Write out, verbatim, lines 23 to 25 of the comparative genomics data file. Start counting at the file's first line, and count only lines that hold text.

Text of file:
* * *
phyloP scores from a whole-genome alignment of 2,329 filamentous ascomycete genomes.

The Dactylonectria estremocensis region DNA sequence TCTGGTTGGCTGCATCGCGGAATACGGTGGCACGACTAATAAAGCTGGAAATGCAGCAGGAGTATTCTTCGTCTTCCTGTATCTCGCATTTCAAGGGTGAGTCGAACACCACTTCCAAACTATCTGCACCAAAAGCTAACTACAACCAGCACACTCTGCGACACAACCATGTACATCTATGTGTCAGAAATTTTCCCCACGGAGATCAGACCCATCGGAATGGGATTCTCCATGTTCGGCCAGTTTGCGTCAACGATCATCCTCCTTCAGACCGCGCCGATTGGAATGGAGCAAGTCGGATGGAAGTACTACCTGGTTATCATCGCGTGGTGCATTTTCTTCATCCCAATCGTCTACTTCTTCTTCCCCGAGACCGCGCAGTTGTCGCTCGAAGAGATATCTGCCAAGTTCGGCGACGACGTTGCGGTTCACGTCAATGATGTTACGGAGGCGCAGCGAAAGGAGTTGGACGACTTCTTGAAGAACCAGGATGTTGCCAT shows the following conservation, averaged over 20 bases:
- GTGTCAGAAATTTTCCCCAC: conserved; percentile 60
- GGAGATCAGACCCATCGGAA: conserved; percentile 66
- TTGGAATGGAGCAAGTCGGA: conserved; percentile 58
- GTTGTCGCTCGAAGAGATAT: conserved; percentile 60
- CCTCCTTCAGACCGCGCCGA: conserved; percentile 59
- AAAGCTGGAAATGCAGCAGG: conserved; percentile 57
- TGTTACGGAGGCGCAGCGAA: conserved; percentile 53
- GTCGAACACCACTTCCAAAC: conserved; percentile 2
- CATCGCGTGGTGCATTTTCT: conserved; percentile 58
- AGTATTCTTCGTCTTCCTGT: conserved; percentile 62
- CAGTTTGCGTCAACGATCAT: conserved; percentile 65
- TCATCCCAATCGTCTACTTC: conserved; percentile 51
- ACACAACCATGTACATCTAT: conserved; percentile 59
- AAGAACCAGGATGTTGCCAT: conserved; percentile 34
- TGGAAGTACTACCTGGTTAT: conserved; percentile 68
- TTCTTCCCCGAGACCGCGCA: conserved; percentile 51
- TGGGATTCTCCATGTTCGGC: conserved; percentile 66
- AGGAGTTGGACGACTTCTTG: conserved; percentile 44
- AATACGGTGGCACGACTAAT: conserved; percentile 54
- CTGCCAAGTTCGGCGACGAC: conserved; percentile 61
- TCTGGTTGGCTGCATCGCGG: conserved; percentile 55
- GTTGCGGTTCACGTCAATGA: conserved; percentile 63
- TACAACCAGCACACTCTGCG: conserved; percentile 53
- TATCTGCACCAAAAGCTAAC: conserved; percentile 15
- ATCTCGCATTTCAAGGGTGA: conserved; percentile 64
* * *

- TCTGGTTGGCTGCATCGCGG: conserved; percentile 55
- GTTGCGGTTCACGTCAATGA: conserved; percentile 63
- TACAACCAGCACACTCTGCG: conserved; percentile 53